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Transaction costs can encourage Coasean bargaining

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  • Alex Robson

Abstract

When there are three parties, instability problems brought about by the emptiness of the core of the corresponding cooperative game may cause the Coase Theorem to fail, even when other more direct impediments to bargaining are low. We show that the standard Coasean bargaining game involving three parties is strategically equivalent to an asymmetric three-player majority game. Hence, when there are three parties, instability problems will cause the Coase Theorem to fail if and only if the core of the corresponding three-player majority game is empty. We use this equivalence result to derive all instances in which the Coase Theorem will and will not hold with three parties, and show that a priori, such instability problems are likely to be rare—the Coase Theorem will actually hold most (over 80 %) of the time. We also demonstrate that it is always possible to find a set of transaction costs which, when introduced into a frictionless bargaining situation, will cause an empty core to become non-empty. In other words, transaction costs can mitigate instability problems: situations exist in which the presence of transaction costs will cause the Coase Theorem to hold when, in the absence of those direct transaction costs, it would fail to hold. When there are three parties, rather than hindering agreements, the existence of direct transaction costs can sometimes—but not always—reduce instability and encourage Coasean bargaining. Copyright Springer Science+Business Media New York 2014
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  • Alex Robson, 2012. "Transaction costs can encourage Coasean bargaining," Discussion Papers in Economics economics:201208, Griffith University, Department of Accounting, Finance and Economics.
  • Handle: RePEc:gri:epaper:economics:201208
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    References listed on IDEAS

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    1. Luca Anderlini & Leonardo Felli, 2006. "Transaction Costs and the Robustness of the Coase Theorem," Economic Journal, Royal Economic Society, vol. 116(508), pages 223-245, January.
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    6. Mueller,Dennis C., 2003. "Public Choice III," Cambridge Books, Cambridge University Press, number 9780521894753, May.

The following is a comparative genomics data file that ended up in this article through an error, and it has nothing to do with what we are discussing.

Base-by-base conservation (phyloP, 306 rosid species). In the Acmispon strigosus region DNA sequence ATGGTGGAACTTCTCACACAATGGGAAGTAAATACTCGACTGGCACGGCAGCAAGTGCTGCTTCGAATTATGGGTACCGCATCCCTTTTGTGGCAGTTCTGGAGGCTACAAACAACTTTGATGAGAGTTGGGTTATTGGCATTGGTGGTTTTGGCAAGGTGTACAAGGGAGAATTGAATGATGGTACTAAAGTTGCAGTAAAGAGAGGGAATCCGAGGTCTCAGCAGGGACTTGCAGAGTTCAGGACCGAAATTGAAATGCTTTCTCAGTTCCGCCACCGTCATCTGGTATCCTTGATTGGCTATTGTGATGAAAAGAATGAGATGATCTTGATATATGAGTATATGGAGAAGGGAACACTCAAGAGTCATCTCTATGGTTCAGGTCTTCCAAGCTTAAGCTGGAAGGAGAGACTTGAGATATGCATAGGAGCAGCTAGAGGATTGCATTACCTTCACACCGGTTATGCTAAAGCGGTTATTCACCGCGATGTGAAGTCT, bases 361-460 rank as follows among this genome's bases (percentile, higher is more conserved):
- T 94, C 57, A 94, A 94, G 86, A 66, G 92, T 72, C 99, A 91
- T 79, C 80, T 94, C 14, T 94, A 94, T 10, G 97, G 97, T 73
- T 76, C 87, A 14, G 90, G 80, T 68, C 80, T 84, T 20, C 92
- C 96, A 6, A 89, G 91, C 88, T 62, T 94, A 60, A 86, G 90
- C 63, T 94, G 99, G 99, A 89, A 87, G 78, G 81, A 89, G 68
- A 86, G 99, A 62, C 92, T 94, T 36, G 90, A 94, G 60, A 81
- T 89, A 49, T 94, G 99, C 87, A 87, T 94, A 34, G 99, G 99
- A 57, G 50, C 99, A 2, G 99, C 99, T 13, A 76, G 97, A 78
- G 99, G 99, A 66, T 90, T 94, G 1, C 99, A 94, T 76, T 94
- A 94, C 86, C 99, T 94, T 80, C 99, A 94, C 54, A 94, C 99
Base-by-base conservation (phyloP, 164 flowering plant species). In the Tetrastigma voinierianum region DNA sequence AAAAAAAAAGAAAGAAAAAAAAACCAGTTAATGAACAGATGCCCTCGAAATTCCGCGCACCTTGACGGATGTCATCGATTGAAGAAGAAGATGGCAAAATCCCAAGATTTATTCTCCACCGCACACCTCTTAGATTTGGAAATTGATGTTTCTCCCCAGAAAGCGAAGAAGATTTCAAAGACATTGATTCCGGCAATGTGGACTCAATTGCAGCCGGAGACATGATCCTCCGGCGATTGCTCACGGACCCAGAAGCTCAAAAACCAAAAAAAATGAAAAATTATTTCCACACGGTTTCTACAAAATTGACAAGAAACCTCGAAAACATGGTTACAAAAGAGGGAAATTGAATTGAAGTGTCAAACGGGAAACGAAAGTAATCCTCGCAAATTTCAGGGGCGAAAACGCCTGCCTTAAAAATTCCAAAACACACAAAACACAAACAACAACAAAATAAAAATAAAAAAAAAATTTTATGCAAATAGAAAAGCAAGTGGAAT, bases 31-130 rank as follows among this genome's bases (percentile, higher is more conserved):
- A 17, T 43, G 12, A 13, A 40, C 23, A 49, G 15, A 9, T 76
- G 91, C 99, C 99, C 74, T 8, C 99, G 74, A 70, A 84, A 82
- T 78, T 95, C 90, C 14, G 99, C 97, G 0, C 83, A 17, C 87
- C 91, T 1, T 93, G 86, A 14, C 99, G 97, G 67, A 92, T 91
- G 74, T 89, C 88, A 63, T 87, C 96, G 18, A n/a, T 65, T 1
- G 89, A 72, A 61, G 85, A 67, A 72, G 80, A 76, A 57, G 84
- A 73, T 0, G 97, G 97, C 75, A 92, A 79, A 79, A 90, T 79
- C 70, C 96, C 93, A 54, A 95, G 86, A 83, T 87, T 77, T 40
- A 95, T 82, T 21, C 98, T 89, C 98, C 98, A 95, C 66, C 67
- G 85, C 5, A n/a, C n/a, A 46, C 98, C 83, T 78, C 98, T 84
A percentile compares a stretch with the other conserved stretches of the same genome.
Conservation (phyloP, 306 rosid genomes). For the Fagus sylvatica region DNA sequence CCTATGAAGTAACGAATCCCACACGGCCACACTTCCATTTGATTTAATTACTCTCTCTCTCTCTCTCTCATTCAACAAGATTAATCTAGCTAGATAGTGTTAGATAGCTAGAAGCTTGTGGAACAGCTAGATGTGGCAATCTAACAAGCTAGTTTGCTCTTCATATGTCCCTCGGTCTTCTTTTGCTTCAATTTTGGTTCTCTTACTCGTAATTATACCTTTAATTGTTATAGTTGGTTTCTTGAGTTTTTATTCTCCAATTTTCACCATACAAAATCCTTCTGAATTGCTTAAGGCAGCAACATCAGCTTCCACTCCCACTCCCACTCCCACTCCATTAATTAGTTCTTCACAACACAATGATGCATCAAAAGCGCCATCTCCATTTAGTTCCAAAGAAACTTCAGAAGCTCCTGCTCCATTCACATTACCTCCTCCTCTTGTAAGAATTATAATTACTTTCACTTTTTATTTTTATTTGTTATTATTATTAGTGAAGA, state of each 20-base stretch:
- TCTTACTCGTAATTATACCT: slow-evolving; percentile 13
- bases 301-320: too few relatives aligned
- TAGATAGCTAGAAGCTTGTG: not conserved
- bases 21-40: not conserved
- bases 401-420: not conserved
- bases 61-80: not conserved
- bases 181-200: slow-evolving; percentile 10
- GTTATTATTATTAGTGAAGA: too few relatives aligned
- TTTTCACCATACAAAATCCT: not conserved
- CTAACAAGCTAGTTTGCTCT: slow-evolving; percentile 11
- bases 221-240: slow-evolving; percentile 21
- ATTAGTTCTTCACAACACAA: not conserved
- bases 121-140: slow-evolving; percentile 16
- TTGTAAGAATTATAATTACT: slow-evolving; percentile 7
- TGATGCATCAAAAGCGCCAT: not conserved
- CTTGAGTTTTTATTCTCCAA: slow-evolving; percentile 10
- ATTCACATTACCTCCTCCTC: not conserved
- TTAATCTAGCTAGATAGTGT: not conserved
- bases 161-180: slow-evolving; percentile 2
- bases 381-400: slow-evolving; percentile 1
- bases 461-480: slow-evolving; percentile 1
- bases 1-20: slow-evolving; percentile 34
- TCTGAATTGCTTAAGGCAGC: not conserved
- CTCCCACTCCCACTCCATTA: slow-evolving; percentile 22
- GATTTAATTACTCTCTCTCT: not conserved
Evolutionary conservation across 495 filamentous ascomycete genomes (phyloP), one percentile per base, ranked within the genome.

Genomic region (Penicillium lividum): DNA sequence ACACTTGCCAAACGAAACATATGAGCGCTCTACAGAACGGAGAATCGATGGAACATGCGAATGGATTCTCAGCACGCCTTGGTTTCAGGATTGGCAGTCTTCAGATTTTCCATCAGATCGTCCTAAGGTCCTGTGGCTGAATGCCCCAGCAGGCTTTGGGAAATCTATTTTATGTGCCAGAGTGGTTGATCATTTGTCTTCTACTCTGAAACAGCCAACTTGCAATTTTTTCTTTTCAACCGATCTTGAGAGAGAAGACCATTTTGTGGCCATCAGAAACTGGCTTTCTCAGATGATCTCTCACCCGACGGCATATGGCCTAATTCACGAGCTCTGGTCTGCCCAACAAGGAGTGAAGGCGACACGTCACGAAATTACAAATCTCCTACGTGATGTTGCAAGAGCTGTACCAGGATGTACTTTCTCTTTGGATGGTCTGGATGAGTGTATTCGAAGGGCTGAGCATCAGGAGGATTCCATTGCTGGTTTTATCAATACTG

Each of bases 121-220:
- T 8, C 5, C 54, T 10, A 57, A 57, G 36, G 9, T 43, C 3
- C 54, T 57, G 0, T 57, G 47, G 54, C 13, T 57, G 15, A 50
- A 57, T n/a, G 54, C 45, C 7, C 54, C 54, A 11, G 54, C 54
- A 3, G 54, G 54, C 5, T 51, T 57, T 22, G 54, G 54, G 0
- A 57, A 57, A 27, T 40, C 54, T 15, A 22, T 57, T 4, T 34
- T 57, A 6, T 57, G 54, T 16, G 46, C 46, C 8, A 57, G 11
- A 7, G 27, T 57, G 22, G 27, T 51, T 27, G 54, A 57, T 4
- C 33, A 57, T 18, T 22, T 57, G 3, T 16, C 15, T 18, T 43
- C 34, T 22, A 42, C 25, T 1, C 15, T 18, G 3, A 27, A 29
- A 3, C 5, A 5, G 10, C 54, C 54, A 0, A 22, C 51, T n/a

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    8. Wittman, Donald, 1989. "Why Democracies Produce Efficient Results," Journal of Political Economy, University of Chicago Press, vol. 97(6), pages 1395-1424, December.
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    10. Martin J. Osborne & Ariel Rubinstein, 1994. "A Course in Game Theory," MIT Press Books, The MIT Press, edition 1, volume 1, number 0262650401, January.
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    1. repec:cai:repdal:redp_274_0579 is not listed on IDEAS
    2. Stéphane Gonzalez & Alain Marciano, 2017. "De nouveaux éclairages sur le théorème de Coase et la vacuité du cœur," Revue d'économie politique, Dalloz, vol. 127(4), pages 579-600.
    3. Ian A. MacKenzie & Markus Ohndorf, 2014. "Coasean Bargaining in the Presence of Pigouvian Taxation: Revisiting the Buchanan-Stubblebine-Turvey Theorem," Discussion Papers Series 515, School of Economics, University of Queensland, Australia.
    4. MacKenzie, Ian A. & Ohndorf, Markus, 2016. "Coasean bargaining in the presence of Pigouvian taxation," Journal of Environmental Economics and Management, Elsevier, vol. 75(C), pages 1-11.

    More about this item

    Keywords

    Coase Theory; externalities; transaction costs; cooperatives games;

    JEL classification:

    • D23 - Microeconomics - - Production and Organizations - - - Organizational Behavior; Transaction Costs; Property Rights
    • K00 - Law and Economics - - General - - - General (including Data Sources and Description)
    • C71 - Mathematical and Quantitative Methods - - Game Theory and Bargaining Theory - - - Cooperative Games
    • C78 - Mathematical and Quantitative Methods - - Game Theory and Bargaining Theory - - - Bargaining Theory; Matching Theory
    • D62 - Microeconomics - - Welfare Economics - - - Externalities

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